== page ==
Fantastic Fest Review: ‘DESTROYER’ a flatliner of a thriller with an unrecognizable Nicole Kidman at the center


Note: This film review was written after DESTROYER premiered at the Toronto International Film Festival.

James Cole Clay // Film Critic


Not rated, 123 minutes.
Director: Karyn Kusama
Cast: Nicole Kidman, Sebastian Stan, Tobie Kebbel, Jade Pettyjohn and Scoot McNairy

The talk leading up to director Karyn Kusama’s crime saga DESTROYER has been revolving around Nicole Kidman’s transformative leading performance. Independent cinema aficionados, on the other hand, will perk up at the thought of filmmaker Kusama back in the director’s chair for her most ambitious project to date. Kusama’s career has seen the likes of Sundance darlings (2000’s GIRLFIGHT) to studio films that got out of control (2005’s ÆON FLUX). Either way, Kusama came back in a big way and gained critical praise for her moody thriller THE INVITATION back in 2016, and deservedly so.

DESTROYER finds Kusama operating on a higher plain as she portrays the Los Angeles cityscapes in overexposed daytime vistas that look how you feel after walking back into the world following a sunny matinee movie. The nights are portrayed with a smoky haze as Erin Bell (Kidman) walks through a seedy crime scene with zombie-yellow teeth, frizzed out black hair and a gaunt frame; it’s impossible to miss (and it’s a bit distracting). Even though the performance doesn’t work, audiences have never seen this side of Kidman’s creative persona.

We take a deep dive into Erin’s spiraling psychology when she receives a blotchy ink-dyed $100 bill that sets off an irreversible chain of events. From here, Kusama diverges the film’s narrative into an exploration of Erin’s past, present and the choices she made that led to her destructive path. She quickly deduces that this message came from Silas (Tobey Kebbell), an infamous bank robber Erin encountered earlier in her career, back in her deep cover days.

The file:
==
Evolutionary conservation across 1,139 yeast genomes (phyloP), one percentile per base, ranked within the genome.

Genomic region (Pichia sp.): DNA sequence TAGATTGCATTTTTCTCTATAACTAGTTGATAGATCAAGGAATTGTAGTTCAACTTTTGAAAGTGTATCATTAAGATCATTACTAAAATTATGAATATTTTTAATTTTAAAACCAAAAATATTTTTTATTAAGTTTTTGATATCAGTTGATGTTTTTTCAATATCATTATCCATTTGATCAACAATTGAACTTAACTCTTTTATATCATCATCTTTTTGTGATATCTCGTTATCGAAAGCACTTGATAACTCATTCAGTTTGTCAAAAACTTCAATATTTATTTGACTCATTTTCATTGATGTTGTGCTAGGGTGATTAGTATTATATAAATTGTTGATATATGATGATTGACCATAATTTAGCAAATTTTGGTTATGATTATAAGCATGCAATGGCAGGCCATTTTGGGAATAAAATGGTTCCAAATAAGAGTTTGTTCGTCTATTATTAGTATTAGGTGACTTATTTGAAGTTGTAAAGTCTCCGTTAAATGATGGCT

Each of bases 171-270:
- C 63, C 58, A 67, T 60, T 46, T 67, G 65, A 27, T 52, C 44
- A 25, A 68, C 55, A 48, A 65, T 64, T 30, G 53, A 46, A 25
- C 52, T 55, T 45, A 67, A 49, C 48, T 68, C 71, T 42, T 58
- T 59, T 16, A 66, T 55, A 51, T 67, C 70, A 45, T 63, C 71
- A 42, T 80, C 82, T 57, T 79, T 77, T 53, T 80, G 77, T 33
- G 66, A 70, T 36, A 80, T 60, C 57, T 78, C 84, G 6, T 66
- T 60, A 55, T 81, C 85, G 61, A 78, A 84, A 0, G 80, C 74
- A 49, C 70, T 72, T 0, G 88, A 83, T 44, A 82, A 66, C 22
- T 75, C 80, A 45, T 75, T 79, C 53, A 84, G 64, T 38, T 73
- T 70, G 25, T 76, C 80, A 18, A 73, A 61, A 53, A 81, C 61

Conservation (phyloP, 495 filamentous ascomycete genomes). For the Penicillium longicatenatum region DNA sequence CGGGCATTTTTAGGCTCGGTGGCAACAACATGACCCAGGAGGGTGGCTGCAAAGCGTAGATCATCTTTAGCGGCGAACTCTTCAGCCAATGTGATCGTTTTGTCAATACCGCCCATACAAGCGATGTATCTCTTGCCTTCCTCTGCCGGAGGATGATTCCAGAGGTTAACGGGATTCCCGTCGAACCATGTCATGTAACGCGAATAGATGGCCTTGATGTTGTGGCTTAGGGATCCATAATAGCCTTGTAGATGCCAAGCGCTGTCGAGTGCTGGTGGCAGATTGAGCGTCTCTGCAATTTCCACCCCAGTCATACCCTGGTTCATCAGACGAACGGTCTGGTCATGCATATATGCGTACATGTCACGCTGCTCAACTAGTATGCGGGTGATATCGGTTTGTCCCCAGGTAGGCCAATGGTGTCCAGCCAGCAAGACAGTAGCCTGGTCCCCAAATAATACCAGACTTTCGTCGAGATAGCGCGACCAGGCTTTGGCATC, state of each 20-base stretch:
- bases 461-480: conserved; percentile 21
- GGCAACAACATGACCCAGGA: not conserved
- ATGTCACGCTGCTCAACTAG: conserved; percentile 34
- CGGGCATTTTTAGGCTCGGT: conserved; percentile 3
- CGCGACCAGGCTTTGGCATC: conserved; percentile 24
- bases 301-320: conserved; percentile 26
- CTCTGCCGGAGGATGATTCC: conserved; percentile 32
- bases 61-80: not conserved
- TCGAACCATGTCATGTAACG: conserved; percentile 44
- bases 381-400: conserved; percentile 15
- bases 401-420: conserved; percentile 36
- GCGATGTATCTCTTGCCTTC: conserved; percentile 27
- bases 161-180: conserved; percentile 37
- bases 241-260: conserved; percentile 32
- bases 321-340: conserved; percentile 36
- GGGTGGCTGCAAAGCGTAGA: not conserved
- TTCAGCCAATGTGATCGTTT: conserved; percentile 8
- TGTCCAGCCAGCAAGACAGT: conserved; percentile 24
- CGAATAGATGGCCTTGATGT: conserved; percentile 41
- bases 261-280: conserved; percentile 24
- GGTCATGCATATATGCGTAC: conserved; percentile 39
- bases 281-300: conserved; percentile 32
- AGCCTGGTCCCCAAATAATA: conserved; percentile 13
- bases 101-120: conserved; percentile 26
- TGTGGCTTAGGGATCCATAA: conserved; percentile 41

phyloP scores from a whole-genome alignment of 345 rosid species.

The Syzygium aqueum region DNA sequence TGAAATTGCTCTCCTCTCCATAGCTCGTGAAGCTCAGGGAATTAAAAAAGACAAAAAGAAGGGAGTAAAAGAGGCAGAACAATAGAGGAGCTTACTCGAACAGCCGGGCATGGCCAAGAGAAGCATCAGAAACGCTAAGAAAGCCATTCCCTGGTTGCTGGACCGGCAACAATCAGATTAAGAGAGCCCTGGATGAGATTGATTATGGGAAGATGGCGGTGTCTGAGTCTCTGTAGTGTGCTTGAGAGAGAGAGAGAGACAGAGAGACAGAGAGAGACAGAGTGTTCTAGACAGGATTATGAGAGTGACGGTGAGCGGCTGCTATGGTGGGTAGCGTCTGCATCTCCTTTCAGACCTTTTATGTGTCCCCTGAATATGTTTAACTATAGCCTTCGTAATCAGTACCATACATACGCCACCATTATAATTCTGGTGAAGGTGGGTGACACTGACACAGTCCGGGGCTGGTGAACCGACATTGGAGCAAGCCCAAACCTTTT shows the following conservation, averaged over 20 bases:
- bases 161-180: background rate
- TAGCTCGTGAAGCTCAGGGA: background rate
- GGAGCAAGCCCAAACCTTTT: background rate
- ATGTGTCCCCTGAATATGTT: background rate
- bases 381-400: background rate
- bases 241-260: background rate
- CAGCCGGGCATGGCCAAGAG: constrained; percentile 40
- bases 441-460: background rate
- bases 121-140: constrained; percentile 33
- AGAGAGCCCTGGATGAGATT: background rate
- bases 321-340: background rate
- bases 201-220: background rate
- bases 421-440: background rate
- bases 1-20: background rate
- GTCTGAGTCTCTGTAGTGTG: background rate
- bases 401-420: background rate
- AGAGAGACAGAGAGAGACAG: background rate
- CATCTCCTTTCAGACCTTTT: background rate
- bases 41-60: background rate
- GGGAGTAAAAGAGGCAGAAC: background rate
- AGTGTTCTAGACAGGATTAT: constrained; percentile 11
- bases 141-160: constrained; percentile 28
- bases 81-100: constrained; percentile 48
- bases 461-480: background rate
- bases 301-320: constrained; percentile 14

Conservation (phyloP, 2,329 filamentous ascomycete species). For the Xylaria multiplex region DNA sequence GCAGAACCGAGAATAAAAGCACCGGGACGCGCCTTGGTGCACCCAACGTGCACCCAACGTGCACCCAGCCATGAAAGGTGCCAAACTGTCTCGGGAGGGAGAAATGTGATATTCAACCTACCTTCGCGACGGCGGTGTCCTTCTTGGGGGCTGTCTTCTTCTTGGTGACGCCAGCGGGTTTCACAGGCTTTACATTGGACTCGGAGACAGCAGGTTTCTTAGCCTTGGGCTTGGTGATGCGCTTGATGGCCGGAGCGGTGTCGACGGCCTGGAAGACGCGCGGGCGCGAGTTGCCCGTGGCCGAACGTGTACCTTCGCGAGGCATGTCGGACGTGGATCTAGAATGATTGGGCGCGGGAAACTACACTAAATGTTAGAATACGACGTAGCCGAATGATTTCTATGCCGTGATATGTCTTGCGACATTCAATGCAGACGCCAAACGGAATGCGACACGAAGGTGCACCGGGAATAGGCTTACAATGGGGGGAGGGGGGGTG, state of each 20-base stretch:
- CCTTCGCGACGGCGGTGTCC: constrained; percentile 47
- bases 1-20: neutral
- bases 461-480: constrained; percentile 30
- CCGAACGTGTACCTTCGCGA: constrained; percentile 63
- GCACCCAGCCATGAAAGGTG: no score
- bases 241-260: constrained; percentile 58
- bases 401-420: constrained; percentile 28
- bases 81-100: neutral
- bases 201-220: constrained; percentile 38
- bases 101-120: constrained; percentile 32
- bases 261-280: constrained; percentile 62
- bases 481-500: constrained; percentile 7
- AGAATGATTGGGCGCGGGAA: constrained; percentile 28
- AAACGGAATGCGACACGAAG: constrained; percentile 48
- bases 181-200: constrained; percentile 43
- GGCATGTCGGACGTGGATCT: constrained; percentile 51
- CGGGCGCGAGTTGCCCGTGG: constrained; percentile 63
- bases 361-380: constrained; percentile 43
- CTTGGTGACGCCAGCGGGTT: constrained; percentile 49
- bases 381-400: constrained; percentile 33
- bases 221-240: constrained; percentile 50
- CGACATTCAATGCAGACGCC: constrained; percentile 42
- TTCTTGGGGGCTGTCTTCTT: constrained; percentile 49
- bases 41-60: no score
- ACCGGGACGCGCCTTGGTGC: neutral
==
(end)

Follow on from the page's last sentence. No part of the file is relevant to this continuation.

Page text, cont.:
Frankly, DESTROYER gets lost in its own narrative confusion. Sure, the crime aspect is at the center of the storyline, but the heart comes from Erin’s fractured relationship with her 16-year-old daughter Shelby (a convincing Jade Pettyjohn). Shelby and Erin have been estranged for years as Erin has become addicted to, and broken by, her job as an LAPD detective. It’s a sorrowful sentiment that uncovers horrors for any parent. Kusama is suggesting that no matter how far astray a parent may become, that love for a child is undying.

DESTROYER splintered narrative ambitions is a far reach from its grasp. Through confusing timeline jumps (that depict Erin in her more optimistic days), she begins a relationship with her undercover partner Chris (an underutilized Sebastian Stan). As they infiltrate Silas’ band of criminals, the emotional weight is stockpiled and unloaded without warning. Kusama’s flippant use of pathos rings false. The duo start to lose sight of who they are professionally and personally, but there’s not much excitement to be had from their journeys.

Kusama’s film has appealing grittiness to its subject matter, yet somehow in execution this hard-boiled tale become a bit too stale with tropes that have been seen in this genre before. DESTROYER is going to be a tough sell for many audience members, yet the film has found some acclaim out of the festival circuit. This divisive work will have people singing the classic “love it, or hate it” song throughout the awards season. Kidman, for all her regal glory, can’t find a performance calibrated for this porous subject matter. Even though her commitment to this role is unlike anything you’ve seen from her, it becomes clear that transformation doesn’t always register as authentic.

Grade: C

DESTROYER screens at Fantastic Fest on Tuesday, Sept. 25 at 8:10 p.m. at the Alamo Drafthouse on South Lamar in Austin. It’s being released by Annapurna Pictures later this year.

Feature Photo: Nicole Kidman stars as Erin Bell in Karyn Kusama’s DESTROYER, an Annapurna Pictures release.

About author

James C. Clay

James Cole Clay has been working as a film critic for the better part of a decade covering new releases, blu ray reviews and the occasional drive-in cult classic. His writing is dedicated to discovering social politics through diverse voices, primarily focusing on Women In Film and LGBTQ cinema.